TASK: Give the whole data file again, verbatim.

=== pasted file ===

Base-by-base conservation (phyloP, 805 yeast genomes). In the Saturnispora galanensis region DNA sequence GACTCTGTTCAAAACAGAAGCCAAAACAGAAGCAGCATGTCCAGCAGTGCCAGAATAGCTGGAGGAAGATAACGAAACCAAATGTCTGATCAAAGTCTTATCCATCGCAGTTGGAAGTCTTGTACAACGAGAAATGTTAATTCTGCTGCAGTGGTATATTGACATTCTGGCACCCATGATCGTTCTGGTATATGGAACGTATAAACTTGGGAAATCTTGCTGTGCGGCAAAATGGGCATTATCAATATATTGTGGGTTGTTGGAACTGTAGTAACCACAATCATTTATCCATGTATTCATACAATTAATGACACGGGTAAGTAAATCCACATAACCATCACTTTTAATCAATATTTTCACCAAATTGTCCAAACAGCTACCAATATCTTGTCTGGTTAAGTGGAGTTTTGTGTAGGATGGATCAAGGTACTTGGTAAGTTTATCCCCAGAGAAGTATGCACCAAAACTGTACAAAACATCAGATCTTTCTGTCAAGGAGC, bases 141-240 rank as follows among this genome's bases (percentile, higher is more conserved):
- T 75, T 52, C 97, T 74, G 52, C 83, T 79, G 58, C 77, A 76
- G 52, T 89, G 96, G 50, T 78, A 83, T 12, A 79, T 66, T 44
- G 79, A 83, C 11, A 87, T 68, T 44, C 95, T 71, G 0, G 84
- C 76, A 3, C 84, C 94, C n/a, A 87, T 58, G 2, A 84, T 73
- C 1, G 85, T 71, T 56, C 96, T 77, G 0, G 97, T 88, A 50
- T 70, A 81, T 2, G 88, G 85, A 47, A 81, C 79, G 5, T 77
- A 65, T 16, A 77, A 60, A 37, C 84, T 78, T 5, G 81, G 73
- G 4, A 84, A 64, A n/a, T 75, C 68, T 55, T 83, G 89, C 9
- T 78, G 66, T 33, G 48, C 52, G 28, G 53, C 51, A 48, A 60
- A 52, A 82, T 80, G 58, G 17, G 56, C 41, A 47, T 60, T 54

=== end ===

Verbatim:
Base-by-base conservation (phyloP, 805 yeast genomes). In the Saturnispora galanensis region DNA sequence GACTCTGTTCAAAACAGAAGCCAAAACAGAAGCAGCATGTCCAGCAGTGCCAGAATAGCTGGAGGAAGATAACGAAACCAAATGTCTGATCAAAGTCTTATCCATCGCAGTTGGAAGTCTTGTACAACGAGAAATGTTAATTCTGCTGCAGTGGTATATTGACATTCTGGCACCCATGATCGTTCTGGTATATGGAACGTATAAACTTGGGAAATCTTGCTGTGCGGCAAAATGGGCATTATCAATATATTGTGGGTTGTTGGAACTGTAGTAACCACAATCATTTATCCATGTATTCATACAATTAATGACACGGGTAAGTAAATCCACATAACCATCACTTTTAATCAATATTTTCACCAAATTGTCCAAACAGCTACCAATATCTTGTCTGGTTAAGTGGAGTTTTGTGTAGGATGGATCAAGGTACTTGGTAAGTTTATCCCCAGAGAAGTATGCACCAAAACTGTACAAAACATCAGATCTTTCTGTCAAGGAGC, bases 141-240 rank as follows among this genome's bases (percentile, higher is more conserved):
- T 75, T 52, C 97, T 74, G 52, C 83, T 79, G 58, C 77, A 76
- G 52, T 89, G 96, G 50, T 78, A 83, T 12, A 79, T 66, T 44
- G 79, A 83, C 11, A 87, T 68, T 44, C 95, T 71, G 0, G 84
- C 76, A 3, C 84, C 94, C n/a, A 87, T 58, G 2, A 84, T 73
- C 1, G 85, T 71, T 56, C 96, T 77, G 0, G 97, T 88, A 50
- T 70, A 81, T 2, G 88, G 85, A 47, A 81, C 79, G 5, T 77
- A 65, T 16, A 77, A 60, A 37, C 84, T 78, T 5, G 81, G 73
- G 4, A 84, A 64, A n/a, T 75, C 68, T 55, T 83, G 89, C 9
- T 78, G 66, T 33, G 48, C 52, G 28, G 53, C 51, A 48, A 60
- A 52, A 82, T 80, G 58, G 17, G 56, C 41, A 47, T 60, T 54